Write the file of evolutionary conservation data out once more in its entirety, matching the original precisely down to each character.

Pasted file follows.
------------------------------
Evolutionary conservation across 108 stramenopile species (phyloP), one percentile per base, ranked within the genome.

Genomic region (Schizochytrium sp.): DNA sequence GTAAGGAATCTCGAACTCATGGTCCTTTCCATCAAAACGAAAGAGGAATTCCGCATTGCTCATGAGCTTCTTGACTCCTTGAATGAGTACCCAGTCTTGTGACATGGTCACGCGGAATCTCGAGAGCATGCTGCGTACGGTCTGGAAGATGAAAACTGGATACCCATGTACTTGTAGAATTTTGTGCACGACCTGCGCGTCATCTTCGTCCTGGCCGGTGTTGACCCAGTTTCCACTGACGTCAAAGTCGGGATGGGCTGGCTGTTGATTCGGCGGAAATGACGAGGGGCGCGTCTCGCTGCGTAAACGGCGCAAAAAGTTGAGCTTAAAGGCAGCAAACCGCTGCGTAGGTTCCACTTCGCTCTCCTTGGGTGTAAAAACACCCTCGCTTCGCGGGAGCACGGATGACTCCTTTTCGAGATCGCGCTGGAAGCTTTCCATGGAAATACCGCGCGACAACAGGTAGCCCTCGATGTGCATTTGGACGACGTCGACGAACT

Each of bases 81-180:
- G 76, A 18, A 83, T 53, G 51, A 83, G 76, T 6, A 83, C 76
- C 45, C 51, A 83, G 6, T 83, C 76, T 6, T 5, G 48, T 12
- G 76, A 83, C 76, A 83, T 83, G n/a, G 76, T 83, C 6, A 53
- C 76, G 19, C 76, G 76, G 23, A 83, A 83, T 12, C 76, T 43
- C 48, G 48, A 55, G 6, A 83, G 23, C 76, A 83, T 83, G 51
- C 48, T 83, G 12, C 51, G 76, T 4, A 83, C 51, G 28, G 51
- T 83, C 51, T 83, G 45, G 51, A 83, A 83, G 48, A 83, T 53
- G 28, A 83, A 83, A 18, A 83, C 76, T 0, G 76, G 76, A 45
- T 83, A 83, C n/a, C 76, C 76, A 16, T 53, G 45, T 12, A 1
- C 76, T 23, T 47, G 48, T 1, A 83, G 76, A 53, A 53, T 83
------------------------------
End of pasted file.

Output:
Evolutionary conservation across 108 stramenopile species (phyloP), one percentile per base, ranked within the genome.

Genomic region (Schizochytrium sp.): DNA sequence GTAAGGAATCTCGAACTCATGGTCCTTTCCATCAAAACGAAAGAGGAATTCCGCATTGCTCATGAGCTTCTTGACTCCTTGAATGAGTACCCAGTCTTGTGACATGGTCACGCGGAATCTCGAGAGCATGCTGCGTACGGTCTGGAAGATGAAAACTGGATACCCATGTACTTGTAGAATTTTGTGCACGACCTGCGCGTCATCTTCGTCCTGGCCGGTGTTGACCCAGTTTCCACTGACGTCAAAGTCGGGATGGGCTGGCTGTTGATTCGGCGGAAATGACGAGGGGCGCGTCTCGCTGCGTAAACGGCGCAAAAAGTTGAGCTTAAAGGCAGCAAACCGCTGCGTAGGTTCCACTTCGCTCTCCTTGGGTGTAAAAACACCCTCGCTTCGCGGGAGCACGGATGACTCCTTTTCGAGATCGCGCTGGAAGCTTTCCATGGAAATACCGCGCGACAACAGGTAGCCCTCGATGTGCATTTGGACGACGTCGACGAACT

Each of bases 81-180:
- G 76, A 18, A 83, T 53, G 51, A 83, G 76, T 6, A 83, C 76
- C 45, C 51, A 83, G 6, T 83, C 76, T 6, T 5, G 48, T 12
- G 76, A 83, C 76, A 83, T 83, G n/a, G 76, T 83, C 6, A 53
- C 76, G 19, C 76, G 76, G 23, A 83, A 83, T 12, C 76, T 43
- C 48, G 48, A 55, G 6, A 83, G 23, C 76, A 83, T 83, G 51
- C 48, T 83, G 12, C 51, G 76, T 4, A 83, C 51, G 28, G 51
- T 83, C 51, T 83, G 45, G 51, A 83, A 83, G 48, A 83, T 53
- G 28, A 83, A 83, A 18, A 83, C 76, T 0, G 76, G 76, A 45
- T 83, A 83, C n/a, C 76, C 76, A 16, T 53, G 45, T 12, A 1
- C 76, T 23, T 47, G 48, T 1, A 83, G 76, A 53, A 53, T 83